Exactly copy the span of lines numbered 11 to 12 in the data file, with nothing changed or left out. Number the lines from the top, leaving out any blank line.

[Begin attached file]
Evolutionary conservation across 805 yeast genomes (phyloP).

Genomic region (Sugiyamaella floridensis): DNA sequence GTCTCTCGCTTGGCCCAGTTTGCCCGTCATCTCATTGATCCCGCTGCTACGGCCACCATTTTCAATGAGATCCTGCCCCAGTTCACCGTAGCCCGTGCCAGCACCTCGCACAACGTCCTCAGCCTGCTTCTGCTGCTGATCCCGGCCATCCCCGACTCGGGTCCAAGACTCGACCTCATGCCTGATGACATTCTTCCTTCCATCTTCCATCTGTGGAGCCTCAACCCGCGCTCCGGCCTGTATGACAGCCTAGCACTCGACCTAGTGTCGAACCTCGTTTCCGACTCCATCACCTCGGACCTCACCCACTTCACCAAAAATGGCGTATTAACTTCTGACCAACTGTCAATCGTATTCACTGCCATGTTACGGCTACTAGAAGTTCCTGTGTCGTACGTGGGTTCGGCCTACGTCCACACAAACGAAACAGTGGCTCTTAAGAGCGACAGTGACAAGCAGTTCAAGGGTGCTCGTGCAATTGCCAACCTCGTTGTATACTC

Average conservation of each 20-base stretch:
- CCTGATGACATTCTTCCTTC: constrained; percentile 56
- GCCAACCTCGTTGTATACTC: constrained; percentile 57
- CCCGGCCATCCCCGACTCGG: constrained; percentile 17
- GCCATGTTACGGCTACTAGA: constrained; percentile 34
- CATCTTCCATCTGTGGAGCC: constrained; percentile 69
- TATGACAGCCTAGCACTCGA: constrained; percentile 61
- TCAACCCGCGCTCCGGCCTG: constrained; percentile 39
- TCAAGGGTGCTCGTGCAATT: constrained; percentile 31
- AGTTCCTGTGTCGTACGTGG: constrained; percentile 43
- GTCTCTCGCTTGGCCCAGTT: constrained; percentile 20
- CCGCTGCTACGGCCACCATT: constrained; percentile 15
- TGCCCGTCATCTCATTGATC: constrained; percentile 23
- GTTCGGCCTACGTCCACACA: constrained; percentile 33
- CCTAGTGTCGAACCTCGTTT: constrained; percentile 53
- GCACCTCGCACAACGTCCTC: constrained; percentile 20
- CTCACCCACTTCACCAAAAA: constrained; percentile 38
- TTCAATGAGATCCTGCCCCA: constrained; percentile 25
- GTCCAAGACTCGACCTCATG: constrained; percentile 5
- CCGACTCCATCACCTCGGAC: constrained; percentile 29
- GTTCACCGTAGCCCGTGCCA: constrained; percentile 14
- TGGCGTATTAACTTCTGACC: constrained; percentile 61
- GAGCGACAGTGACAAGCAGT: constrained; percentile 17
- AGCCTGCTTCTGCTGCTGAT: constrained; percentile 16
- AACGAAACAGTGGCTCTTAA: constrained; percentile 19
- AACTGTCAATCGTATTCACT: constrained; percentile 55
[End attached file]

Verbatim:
- TCAAGGGTGCTCGTGCAATT: constrained; percentile 31
- AGTTCCTGTGTCGTACGTGG: constrained; percentile 43